Pain in Labor

May 3, 2010 at 3:18 pm (Comfort Measures, Doula, Education) (, , )

Lots of mamas ask me “What does labor feel like?”  “How much does it hurt?”  “Can I prepare for labor pain?”  Pain in labor, the big P word, can be a touchy subject to discuss prenatally.  Some doulas I know don’t use the word at all, instead mentioning “intensity”, “rushes,” and “waves.”  While I will definitely use the words “pain,” and “birth” in the same sentence, I also find myself qualifying it with many adjectives, to help modify the tenor of that charged word.  I do that for two reasons. 

First, not all women experience labor as pain.  In fact, some people even claim that any well-prepared woman will not feel the work of labor as pain, as long as she is sufficiently relaxed and not fearful.  Although I won’t go so far as to say that pain is not a part of labor for the majority of women, I am aware that expectations help to shape reality.  If, prenatally, a woman is not deluged with the expectation that her labor will be painful, then she might have a clearer mental and emotional path toward a pain-free labor.  So I, as  a birth professional, don’t want to shape a woman’s experience based on my own experiences- I want her to use her own words and feel things in her own way.

But what about the women who do experience labor as pain?  Are they done a disservice if the P word is never mentioned by well-meaning birth advocates before they enter into Labor Land?  I suspect that the vast majority of women I’ll encounter as a doula have already heard about many painful labors, and have a well-rooted idea of birth as painful.  So how can I help those mamas prepare prenatally for their coming birth?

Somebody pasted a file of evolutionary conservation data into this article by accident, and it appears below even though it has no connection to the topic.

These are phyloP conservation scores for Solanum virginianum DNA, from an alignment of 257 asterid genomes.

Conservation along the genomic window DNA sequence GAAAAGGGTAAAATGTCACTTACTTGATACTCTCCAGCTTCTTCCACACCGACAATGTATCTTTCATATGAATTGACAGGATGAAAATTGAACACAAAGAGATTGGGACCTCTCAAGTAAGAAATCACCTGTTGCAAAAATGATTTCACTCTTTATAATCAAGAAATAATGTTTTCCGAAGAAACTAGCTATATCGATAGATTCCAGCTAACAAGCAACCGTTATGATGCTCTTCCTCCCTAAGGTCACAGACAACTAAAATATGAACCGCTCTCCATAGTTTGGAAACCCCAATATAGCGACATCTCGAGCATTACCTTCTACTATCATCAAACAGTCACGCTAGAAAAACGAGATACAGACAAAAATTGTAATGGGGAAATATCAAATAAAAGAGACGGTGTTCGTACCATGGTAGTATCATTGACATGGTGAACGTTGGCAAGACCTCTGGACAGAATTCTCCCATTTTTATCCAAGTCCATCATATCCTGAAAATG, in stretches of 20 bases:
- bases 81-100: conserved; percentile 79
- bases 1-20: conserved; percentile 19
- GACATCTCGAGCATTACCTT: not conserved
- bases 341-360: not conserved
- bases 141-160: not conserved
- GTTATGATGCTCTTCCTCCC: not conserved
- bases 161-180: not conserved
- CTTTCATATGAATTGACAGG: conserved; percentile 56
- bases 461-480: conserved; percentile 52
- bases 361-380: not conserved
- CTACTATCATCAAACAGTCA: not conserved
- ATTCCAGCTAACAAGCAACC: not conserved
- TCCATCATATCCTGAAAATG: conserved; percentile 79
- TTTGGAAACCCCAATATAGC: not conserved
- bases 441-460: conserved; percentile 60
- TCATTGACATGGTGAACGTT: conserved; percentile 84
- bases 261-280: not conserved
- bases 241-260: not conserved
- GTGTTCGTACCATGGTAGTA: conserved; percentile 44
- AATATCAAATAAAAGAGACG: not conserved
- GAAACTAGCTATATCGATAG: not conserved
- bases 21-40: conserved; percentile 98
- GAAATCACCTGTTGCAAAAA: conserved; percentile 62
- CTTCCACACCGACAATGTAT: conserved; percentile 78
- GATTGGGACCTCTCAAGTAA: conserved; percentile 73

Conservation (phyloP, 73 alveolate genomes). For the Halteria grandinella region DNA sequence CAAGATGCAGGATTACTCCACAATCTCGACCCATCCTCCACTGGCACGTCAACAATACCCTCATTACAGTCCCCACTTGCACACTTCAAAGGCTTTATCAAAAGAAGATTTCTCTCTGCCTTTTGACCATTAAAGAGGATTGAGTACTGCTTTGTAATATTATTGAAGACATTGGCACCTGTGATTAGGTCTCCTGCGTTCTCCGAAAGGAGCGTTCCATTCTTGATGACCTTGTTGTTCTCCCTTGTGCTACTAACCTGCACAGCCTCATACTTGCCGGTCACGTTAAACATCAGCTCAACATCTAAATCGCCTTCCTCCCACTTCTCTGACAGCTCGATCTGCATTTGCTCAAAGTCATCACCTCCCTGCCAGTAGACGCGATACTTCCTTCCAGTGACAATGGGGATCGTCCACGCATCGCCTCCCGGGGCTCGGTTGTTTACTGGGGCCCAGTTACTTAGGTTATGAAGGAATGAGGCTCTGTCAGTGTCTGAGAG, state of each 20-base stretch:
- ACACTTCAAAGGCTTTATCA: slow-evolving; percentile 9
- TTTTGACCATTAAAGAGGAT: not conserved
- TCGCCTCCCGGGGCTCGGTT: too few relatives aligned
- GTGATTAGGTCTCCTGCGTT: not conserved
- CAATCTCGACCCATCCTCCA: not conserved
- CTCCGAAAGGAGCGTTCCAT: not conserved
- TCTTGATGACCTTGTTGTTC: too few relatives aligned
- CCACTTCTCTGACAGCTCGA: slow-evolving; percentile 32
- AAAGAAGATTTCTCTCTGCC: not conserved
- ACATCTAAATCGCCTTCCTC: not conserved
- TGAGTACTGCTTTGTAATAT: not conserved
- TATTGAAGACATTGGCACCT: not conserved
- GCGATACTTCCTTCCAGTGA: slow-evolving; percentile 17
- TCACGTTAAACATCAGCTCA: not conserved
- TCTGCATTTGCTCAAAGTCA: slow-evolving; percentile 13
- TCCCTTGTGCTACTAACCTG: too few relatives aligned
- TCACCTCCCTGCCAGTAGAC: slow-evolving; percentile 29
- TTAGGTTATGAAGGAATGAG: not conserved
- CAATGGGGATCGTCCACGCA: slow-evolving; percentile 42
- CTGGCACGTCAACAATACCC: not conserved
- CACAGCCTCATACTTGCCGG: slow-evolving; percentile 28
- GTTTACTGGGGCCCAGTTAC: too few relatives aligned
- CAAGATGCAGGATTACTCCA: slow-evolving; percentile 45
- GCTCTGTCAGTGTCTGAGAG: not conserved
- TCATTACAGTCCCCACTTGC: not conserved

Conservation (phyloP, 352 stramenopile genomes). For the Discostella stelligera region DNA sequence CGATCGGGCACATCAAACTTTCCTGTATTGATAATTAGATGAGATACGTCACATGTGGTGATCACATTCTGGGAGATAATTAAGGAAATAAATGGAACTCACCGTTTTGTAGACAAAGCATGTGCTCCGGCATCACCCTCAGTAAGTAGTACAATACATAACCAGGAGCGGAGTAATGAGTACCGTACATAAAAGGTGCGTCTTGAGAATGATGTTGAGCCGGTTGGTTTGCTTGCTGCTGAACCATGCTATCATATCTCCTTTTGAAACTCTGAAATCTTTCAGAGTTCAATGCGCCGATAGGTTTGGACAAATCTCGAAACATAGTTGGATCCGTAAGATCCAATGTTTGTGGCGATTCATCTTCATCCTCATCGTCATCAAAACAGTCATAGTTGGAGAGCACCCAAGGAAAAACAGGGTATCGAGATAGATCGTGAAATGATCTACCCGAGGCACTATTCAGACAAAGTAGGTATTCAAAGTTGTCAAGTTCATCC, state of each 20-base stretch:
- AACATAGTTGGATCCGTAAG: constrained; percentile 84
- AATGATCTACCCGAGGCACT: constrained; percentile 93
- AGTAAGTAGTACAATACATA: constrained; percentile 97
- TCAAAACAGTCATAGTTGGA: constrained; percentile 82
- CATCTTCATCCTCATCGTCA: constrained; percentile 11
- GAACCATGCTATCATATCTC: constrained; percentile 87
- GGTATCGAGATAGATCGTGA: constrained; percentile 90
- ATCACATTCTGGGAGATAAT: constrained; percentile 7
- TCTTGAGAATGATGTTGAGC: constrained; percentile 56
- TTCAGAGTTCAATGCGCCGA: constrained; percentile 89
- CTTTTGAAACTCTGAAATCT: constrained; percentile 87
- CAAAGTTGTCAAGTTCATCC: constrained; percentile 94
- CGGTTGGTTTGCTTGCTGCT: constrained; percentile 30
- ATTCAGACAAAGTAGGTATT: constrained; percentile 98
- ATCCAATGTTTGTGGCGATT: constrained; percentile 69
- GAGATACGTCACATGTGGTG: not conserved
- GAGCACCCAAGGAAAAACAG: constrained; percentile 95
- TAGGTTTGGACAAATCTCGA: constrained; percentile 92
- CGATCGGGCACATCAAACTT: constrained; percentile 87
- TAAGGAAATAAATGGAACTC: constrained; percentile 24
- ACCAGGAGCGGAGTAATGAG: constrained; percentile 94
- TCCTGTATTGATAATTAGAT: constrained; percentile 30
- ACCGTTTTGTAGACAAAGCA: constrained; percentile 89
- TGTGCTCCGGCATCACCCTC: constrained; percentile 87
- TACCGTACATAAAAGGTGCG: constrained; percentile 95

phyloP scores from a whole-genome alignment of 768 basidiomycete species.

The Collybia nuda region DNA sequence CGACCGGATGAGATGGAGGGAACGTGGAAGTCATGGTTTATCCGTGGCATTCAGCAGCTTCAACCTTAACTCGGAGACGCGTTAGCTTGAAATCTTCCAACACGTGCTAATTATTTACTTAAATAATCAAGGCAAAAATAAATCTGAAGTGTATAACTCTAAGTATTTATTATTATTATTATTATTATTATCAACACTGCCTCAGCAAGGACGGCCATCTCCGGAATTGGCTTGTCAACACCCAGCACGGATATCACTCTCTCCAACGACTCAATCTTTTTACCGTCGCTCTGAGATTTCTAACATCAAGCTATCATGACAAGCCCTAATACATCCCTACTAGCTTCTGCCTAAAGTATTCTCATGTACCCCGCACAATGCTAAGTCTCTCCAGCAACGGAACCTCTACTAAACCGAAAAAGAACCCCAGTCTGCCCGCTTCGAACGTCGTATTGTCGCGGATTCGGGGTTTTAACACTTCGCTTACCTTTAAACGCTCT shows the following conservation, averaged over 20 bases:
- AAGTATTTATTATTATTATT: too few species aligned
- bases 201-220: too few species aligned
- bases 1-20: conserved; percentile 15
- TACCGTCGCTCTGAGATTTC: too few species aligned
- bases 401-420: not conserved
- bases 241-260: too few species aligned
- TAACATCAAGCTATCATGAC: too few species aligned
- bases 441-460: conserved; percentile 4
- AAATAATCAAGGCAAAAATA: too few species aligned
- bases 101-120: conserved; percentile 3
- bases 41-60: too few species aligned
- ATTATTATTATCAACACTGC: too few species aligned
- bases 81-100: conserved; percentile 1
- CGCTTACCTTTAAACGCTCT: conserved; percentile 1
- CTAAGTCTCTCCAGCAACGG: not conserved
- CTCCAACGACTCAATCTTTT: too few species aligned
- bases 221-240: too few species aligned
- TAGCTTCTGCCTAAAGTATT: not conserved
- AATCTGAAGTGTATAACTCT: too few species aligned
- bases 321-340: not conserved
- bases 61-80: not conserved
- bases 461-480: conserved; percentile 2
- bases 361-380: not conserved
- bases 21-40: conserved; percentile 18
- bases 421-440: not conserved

Here’s what I tell mamas: For most women, birth is painful.  At the beginning, it is manageable.  At some point, it will reach a level of intensity that you may not have felt at any other time in your life.  But that pain is not the “something wrong” pain of an injury or illness.  It’s pain with a purpose- it teaches you how to move your body to best birth your baby, and it teaches you what an incredibly powerful, capable woman you are.  And there are things that can make the pain worse, and things that can make it more manageable.

The three most important things that have helped my birthing clients experience the sensations of birth with relative ease are: a quiet, safe environment, an attitude of acceptance, and the freedom to move.   And much of this can be cultivated and practiced before the actual birth.

A quiet environment helps a mama sink out of her neocortex, her thinking brain, and into her more instinctual mind.  She becomes less thought and more experience, less brain and more body.  If people don’t try to engage her by asking questions or chattering with each other, then the path to mental stillness is easier.  And this internal and external quietness has a big reward: endorphins.  Endorphins are the body’s natural pain relief, the internally produced morphine.  They are naturally produced when we go through painful or high intensity experiences.  They don’t always take away the pain of labor, but they soften the experience of it.  Endorphins can be counteracted by catecholamines, including adrenaline.  Adrenaline is produced when we start thinking a lot and becoming anxious, or when we feel that we need to defend ourselves.  So if a mama is made to talk and think, or if she is scared, nervous, or stressed out, she will not have as many benefits from her endorphins.  Prenatally, to encourage an endorphin-producing state, mama can do progressive relaxation exercises, prayer, or meditation.